Are You Skinny Fat?

The term ‘skinny fat’ may sound contradictory, but metabolism and weight management experts believe it describes a very real health issue. In fact, new research suggests having a normal weight but an excessive body fat percentage could still put you at risk of developing diabetes and cardiovascular problems. We sat down with the experts to find out more…

Firstly, what does ‘skinny fat’ really mean? 

The phenomena – often referred to as ‘skinny fat’, or ‘normal weight obesity’ – describes someone who is within a normal weight range for their height, but metabolically obese. Someone who is ‘skinny fat’ may look fit and healthy on the outside, but has dangerous levels of body fat. As nutritional therapist Clarissa Lenherr explains, “Even if you have a normal BMI, it’s possible you are carrying more fat than is healthy for your age, height, weight and gender.” Wondering what a healthy body fat percentage is for an adult woman? “The NHS doesn’t publish ‘normal’ body fat percentages,” explains Clarissa. “But studies suggest it should be somewhere between 25%-32%.”

How do you know if you fall into this bracket? 

First and foremost, forget your BMI, which doesn’t take body fat percentage into account. Getting your blood pressure, cholesterol and blood sugar levels checked is the only way to know for sure how healthy you are metabolically. Working out your body fat at home is also an option, says Clarissa. “You can work out your body fat with some calipers – just measure the fold in a pinch of skin in at least three spots on your body, then input those numbers into an app or online calculator for a rough estimate. However, not everyone has access to this kind of equipment, or the patience to use it.” If your waist is over 35 inches, that's also a key sign you may be carrying excess body fat.

Is there anything else you can do? 

There are more tech-focused ways of measuring body fat, including smart scales and hand-held scanners. If you are a member of a gym, they might have a BIA (body impedance analysis machine), which uses electrical currents to analyse visceral fat.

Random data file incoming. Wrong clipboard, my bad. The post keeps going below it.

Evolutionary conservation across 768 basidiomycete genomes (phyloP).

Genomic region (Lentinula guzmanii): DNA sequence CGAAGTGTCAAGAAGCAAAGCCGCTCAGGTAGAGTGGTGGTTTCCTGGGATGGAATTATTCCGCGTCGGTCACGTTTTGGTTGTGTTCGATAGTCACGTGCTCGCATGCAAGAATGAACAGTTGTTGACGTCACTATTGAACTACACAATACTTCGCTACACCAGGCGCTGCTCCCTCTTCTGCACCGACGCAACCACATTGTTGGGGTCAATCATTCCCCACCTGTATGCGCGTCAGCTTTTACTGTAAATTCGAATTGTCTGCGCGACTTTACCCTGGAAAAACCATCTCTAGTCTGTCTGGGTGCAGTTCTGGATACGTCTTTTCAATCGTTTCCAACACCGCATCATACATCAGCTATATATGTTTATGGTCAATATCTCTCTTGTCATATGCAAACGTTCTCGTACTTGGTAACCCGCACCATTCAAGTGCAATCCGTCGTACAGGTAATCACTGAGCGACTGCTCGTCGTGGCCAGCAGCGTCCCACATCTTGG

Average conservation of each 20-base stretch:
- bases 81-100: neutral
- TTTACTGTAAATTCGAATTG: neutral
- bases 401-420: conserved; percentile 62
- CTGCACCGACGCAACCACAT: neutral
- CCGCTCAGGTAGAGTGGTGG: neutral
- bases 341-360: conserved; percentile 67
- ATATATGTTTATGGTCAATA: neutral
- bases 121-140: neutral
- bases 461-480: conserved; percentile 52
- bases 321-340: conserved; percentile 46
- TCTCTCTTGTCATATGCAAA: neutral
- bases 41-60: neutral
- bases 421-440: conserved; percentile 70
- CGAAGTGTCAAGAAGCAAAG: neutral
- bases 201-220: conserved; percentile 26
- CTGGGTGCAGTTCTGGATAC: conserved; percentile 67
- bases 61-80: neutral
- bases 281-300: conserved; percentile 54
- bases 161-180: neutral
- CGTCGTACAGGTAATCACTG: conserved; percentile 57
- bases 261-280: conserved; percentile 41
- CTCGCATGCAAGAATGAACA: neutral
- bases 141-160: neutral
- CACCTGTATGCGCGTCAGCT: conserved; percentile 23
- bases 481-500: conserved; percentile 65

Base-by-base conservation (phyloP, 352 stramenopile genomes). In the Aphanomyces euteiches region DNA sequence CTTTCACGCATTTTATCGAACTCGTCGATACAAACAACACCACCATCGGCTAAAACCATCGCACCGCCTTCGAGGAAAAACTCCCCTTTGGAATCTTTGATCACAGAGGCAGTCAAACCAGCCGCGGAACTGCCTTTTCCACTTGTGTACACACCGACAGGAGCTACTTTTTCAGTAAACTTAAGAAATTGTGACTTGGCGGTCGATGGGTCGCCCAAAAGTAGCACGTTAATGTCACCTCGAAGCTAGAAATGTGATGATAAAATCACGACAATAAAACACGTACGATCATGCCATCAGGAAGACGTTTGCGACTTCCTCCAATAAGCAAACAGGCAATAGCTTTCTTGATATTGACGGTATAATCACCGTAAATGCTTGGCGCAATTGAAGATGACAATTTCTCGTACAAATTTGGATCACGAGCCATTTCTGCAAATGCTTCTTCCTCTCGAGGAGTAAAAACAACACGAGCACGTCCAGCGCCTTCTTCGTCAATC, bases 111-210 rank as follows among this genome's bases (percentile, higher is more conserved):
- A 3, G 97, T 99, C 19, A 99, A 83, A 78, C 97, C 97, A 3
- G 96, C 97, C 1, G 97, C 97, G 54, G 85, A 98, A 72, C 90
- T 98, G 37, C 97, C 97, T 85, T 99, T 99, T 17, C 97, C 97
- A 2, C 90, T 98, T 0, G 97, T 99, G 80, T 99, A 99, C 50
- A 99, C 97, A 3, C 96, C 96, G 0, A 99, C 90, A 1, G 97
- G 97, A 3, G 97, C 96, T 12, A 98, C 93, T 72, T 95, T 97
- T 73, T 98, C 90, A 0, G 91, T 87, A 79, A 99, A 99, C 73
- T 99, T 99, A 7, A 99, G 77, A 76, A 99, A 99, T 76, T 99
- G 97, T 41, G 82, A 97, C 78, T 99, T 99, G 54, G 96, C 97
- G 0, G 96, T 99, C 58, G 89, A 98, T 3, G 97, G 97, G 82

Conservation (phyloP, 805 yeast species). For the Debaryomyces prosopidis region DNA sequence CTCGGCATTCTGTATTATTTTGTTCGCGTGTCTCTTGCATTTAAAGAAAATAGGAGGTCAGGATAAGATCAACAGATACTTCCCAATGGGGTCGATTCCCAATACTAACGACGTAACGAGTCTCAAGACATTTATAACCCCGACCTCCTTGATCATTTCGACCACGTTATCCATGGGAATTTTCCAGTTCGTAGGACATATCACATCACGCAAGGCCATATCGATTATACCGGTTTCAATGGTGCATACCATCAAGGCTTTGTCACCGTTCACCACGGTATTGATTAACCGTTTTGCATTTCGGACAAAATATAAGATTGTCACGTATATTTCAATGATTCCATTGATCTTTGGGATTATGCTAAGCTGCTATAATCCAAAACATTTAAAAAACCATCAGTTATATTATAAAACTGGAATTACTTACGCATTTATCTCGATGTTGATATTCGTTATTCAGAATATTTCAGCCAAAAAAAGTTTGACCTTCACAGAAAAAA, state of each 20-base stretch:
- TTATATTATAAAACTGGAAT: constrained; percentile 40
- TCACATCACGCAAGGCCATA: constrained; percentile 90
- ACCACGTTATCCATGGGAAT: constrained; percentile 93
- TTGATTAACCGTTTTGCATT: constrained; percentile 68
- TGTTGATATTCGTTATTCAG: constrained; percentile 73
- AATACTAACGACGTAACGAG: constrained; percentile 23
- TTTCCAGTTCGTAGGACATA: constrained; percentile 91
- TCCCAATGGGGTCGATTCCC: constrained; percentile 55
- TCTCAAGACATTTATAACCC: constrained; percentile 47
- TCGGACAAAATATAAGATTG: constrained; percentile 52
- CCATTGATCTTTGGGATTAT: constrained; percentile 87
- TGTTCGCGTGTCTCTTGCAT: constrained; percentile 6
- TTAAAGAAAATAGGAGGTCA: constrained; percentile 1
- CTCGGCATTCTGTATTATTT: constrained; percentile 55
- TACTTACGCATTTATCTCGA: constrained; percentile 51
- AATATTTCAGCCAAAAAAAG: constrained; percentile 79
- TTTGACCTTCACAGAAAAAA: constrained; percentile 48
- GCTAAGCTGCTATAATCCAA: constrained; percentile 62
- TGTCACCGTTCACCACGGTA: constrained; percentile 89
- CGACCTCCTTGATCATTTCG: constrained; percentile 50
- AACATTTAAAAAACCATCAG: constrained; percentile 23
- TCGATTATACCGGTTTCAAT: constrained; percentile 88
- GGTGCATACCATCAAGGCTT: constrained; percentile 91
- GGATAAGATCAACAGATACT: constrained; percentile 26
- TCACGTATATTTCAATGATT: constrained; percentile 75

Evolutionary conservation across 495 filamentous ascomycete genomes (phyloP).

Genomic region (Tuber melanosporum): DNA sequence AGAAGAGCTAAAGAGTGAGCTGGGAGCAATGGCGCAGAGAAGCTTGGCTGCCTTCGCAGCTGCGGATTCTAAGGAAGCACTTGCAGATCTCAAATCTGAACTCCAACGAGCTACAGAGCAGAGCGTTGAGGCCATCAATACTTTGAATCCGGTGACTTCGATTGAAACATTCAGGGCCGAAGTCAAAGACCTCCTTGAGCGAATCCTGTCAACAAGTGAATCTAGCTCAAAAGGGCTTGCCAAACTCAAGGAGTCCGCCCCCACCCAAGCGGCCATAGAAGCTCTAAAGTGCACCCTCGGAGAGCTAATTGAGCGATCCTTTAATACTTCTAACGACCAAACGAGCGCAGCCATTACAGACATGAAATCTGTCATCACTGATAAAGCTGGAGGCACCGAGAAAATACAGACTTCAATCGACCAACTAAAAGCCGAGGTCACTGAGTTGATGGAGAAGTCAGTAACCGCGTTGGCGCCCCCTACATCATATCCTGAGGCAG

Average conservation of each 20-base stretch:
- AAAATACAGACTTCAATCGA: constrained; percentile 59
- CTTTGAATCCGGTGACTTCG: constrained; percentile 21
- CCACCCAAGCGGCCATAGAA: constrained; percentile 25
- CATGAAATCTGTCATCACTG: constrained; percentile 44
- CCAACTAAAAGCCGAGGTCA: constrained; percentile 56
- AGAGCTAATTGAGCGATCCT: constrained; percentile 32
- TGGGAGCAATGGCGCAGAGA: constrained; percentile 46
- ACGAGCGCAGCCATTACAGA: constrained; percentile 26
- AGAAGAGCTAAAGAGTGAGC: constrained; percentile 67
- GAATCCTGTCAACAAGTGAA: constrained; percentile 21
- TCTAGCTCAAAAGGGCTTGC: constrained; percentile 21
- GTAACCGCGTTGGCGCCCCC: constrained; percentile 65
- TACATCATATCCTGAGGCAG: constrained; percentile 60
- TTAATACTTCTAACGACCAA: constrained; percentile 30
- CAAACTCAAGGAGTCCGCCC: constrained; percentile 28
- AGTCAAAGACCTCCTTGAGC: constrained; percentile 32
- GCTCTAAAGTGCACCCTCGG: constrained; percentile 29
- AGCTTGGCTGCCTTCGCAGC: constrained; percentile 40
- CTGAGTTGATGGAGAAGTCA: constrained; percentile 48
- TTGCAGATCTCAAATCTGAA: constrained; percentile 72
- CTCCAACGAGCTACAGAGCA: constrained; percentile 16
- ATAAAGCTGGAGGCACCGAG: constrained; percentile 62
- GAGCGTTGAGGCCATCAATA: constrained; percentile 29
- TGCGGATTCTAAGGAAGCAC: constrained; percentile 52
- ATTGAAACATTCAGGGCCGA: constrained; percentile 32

Hold on – what exactly is visceral fat? 

Visceral fat is a type of body fat stored within the abdominal cavity, and is therefore stored around a number of important organs such as the liver and stomach. “Carrying high amounts of visceral fat has been linked to an increase risk of insulin resistance, cardiovascular disease and diabetes,” explains Clarissa. “But don’t panic – we all have some visceral fat, but it’s when we carry it in high levels that it can potentially put us at risk.” If you are prone to put on weight around your tummy, it could be worth getting your fat levels tested. Seeing as this is a key sign your levels are high, even if you are slender, you could still be carrying excessive visceral fat. Subcutaneous fat, on the other hand, is the squishy fat between your skin and muscle. The fat on your arms, legs and bum is considered subcutaneous while belly fat is more likely to be visceral.

Are there any other risks associated with being ‘skinny fat’? 

In 2018, a study warned the combination of high body fat and low muscle mass poses a double threat to brain health. Being ‘skinny fat’ was linked to a decline in working memory, mental flexibility and self-control – symptoms often seen in Alzheimer’s patients. 

Clarissa Lenherr’s top tips for reducing body fat percentage…

  • Get Your 5-a-Day: Plant-based diets have been proven to help people not only improve their overall health, but also maintain a healthy weight. 

  • Up Your Fibre: Aim for 30g of fibre every day, primarily from fruit, vegetables, wholegrains, nuts and seeds. This will keep you fuller for longer and keep your energy levels topped up, which means less snacking.

  • Avoid Sugar: Carbs aren’t off-limits, but refined carbs are more likely to contribute to body fat than complex carbs like brown rice. Aim for no more than 30g of added sugar per day.

  • Choose Lean Protein: Lean protein sources from poultry, fish, eggs, pulses and soy products tend to be lower in saturated fats. If you consume a lot of fatty meats, this could make a significant difference to your body fat levels.

  • Strength Train: Aim for 150 minutes a week of moderate activity, or 75 minutes of high intensity exercise. Be sure to add in strength training – when you build muscle mass, you utilise more of the calories you consume from food as energy, potentially using up stored fat.

  • Hit The Pillow: Try to get seven to nine hours of sleep every night – a lack of sleep can wreak havoc with your hunger hormones and make you more likely to reach for comfort foods the following day.

  • Reduce Stress: When you’re stressed, you secrete cortisol, the stress hormone, which can lead to weight gain and increased body fat, especially around the tummy.


DISCLAIMER: If you are concerned about your body fat percentage, chat to your GP. They will be able to offer personalised advice on how to lose body fat in a safe and sustainable way. 

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